1851 US Postage Stamps 10 US 1856 Scotts - US Postage Stamps 11 1856 Scotts - US Postage Stamps 12 1856 Scotts - US Postage Stamps 13 1856 Scotts - US Postage Stamps 14 1856 Scotts - US Postage Stamps 15 1856 Scotts - US Postage Stamps 16 1856 Scotts - US Postage Stamps 17 1856 Scotts - US Postage Stamps 1856 US Postage Stamp Essays

1851 5¢ - #12

5¢ - Red brown or dark red brown
Imperf - Scott #12 - 1856
(only 50 MH copies survive)

Deduct 40% for pen cancels for three margins, deduct 40% of three margins,
60% for two margins and for no margins deduct 80%


(with 4 margins around the design)
Used: $200-$400
No postmark with gum (MH): $6,250-$15,000
Full perfect gum, no postmark, no trace of stamp hinge mark (MNH): Does not exist


Earliest Known Date of Use:
March 24th, 1856

Plate Size:
heets of 200 subjects (2 panes of 100).

Toppan, Carpenter, Casilier & Co. using the die-to-relief-to-plate transfer process.


Quantity Issued:

Not issued until 1856 when the postal rate for a registered ½ oz letter abroad became 5¢. This was the
"ship to shore" rate and was supposed to be paid by cash, however the use of stamp was common. As
a result one wonders why the 5¢ stamp was ever issued, there being no obvious need for it.

A large portion of #12's on cover (of which only 350 exist) were addressed to Europe. Non-European
destinations command a premium. Because most of the stamps were used in New Orleans it can be expected,
due to New Orleans french heritage,that a large portion of the covers are addressed to France, so it
follows that when the cover is addressed to European countries other than France, there is a slight premium.

The stamp was unevenly distributed to post offices, being issued just before the
perforated variety in 1857. The overwhelming majority of the stock being sent to New Orleans, with
a small amount being sent to Boston. Any postmark not showing these cities also commands a premium,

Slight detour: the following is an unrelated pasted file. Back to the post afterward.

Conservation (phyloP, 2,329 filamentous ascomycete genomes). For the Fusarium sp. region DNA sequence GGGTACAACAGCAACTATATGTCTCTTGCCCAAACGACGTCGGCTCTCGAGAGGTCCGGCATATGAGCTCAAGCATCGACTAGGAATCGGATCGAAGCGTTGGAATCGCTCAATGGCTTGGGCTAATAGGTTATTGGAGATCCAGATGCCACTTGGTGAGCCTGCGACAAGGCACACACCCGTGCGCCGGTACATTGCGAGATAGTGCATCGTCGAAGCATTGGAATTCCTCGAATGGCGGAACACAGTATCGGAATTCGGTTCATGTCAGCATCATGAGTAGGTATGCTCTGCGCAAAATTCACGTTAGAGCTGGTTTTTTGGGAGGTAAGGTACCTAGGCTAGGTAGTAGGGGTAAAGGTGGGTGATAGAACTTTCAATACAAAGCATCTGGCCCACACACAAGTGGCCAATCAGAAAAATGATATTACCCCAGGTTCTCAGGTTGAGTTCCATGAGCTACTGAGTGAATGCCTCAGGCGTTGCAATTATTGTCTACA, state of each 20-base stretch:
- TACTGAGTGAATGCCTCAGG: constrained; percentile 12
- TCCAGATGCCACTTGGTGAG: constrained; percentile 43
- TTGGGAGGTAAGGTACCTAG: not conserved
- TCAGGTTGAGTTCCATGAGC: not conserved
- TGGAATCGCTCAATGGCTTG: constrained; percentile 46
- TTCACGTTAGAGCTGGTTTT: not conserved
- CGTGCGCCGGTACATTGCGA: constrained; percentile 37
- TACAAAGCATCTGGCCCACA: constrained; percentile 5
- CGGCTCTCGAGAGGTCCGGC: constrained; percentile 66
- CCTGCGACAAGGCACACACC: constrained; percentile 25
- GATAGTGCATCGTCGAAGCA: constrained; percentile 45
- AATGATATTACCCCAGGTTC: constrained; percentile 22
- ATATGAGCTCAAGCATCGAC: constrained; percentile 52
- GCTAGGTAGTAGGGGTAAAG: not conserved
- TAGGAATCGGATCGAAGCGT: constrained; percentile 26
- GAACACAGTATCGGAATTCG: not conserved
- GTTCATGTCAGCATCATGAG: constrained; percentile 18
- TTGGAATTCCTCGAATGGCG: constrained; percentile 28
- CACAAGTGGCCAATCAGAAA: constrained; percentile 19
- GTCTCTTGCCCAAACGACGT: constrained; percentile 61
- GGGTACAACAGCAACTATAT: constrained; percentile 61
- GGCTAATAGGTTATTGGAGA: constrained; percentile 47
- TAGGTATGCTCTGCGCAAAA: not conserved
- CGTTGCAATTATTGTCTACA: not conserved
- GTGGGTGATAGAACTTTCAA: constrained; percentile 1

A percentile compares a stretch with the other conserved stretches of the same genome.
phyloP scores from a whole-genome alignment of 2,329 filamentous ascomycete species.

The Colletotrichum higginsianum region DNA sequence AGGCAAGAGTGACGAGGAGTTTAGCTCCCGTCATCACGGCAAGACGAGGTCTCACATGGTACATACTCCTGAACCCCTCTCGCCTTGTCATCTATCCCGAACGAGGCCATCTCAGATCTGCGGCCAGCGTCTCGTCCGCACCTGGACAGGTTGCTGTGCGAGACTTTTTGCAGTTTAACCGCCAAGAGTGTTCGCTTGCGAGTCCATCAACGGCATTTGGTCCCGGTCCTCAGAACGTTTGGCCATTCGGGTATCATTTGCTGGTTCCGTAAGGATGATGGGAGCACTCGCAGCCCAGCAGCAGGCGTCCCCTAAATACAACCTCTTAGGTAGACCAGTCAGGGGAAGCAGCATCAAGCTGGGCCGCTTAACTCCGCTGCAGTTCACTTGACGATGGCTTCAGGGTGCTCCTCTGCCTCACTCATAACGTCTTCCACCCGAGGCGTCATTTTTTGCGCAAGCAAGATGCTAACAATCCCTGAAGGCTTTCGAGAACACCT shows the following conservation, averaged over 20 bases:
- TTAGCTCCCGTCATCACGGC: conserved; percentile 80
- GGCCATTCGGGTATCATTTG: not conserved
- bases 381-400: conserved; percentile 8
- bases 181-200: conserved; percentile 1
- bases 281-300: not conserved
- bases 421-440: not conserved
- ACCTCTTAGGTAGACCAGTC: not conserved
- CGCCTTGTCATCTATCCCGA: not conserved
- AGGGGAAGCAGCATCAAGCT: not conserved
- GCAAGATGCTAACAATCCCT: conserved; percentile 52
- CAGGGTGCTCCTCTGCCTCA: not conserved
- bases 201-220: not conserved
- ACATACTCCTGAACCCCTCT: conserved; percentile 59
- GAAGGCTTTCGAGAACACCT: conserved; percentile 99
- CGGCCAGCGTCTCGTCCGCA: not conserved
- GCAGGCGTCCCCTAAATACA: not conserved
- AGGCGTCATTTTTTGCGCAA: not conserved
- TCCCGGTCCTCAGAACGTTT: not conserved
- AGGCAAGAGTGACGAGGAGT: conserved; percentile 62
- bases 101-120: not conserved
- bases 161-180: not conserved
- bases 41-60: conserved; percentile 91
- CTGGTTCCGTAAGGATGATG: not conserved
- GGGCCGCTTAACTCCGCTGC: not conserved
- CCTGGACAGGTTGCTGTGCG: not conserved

as long as the postmark is legible. Grid postmarks also command a premium. Any domestic use of the 5¢
commands a premium as well. Because multiples of three were commonly used to pay the higher
15¢ foreign destination rate, they do not command as higher premium as one would expect.

A rare strip of three

What you should look for

Identifying #12

#12 was printed on one plate only, plate one.

12 position 100L1 Scotts - US Postage Stamps
Position 100L1

With only 150,000 stamps printed it is scarce and valuable, which makes it an excellent target,
for forgery. It is common for #29 or #30A can have its perforations clipped to look like #12.

12 - with all four projections - Scotts - US Postage Stamps
#12 has projections on the design
on ALL four sides.

Sometimes a cut-down #30A is presented as a #12. It is easy to distinguish #30A, because #30A has
the characteristics of a type II design. Type II designs have their top or bottom projections
partialy cut away, those on #12 are complete. The forger will completely remove the top an bottom
projections so that this distinguishable difference between the two will not be noticed.
Ergo, do not purchase #12 when the FULL top or bottom projection is not visible. It is OK
to have only one of the top or bottom projections complete, but not both missing.

It is not as easy to distinguish this stamp from the cut down #29. This is because #29
is also a type I and the only difference between #12 and #29 is in the color, #12 was printed in
red-brown and #29 in brown.

#12 and #29 showing color difference - Scotts - US Postage Stamps

The difference between the two colors can be subtle.
If it is a mint #12 I recomment a certificate before selling.

Most used copies of #12 have the New Orleans cancel, occasionaly other cancels
such as Hartford, CN are found. There is a premium for non New Orleans cancels.

The Inspiration for the Design

Thomas Jefferson Portrait - Scotts - US Postage Stamps

Thomas Jefferson 1743-1826
painted by Rembrandt Peale 1778-1860
Painted in 1800 when Jefferson was 57
Located at the White House

Houdin - George Washington US Postage Stamps
Rembrandt Peale (1778-1860)
Painted Washington, Calhoun and Thomas Jefferson
Tended towards the dark and stylized characteristics of
15th and 16th century paintings

Varieties to look for


White Cloud Defective Transfer - #12 - Scotts - US Postage Stamps

Position 23R1 showing the white cloud in the right of the vignette,
this was due to a defective transfer.

The Essay's and Proofs

Unlike all the 1¢ and 3¢ issues of the 1851-56 series, the 5¢ has few examples of an essay.

11E3a Scotts - US Postage Stamps
Die on India
Black and Red Brown
Die sunk on card
Gavit & Co

Gavit 5¢ essay for #12  - Scotts - US Postage Stamps

The complete set of four colors of the 1851 Essay
Produced in 1847
On glazed card
12TC1 -Black Trial Color Proof Scotts - US Postage Stamps
12TC1 Trial Color Proof Scotts - US Postage Stamps
Trial Color Proofs

12 Trial Color Proofs - Scotts - US Postage Stamps

12 US Stamp Proof
Type I Die Proof

12 Panama Pacific Proof - Scotts - US Postage Stamps
Panama Pacific Proof

1851 US Postage Stamps 5 US 1851 Scotts - US Postage Stamps 5A 1851 Scotts - US Postage Stamps 6 1851 Scotts - US Postage Stamps 6b 1851 Scotts - US Postage Stamps 7 1851 Scotts - US Postage Stamps 8 1851 Scotts - US Postage Stamps 8A 1851 Scotts - US Postage Stamps 9 1851 Scotts - US Postage Stamps 1851 US Postage Stamp Essays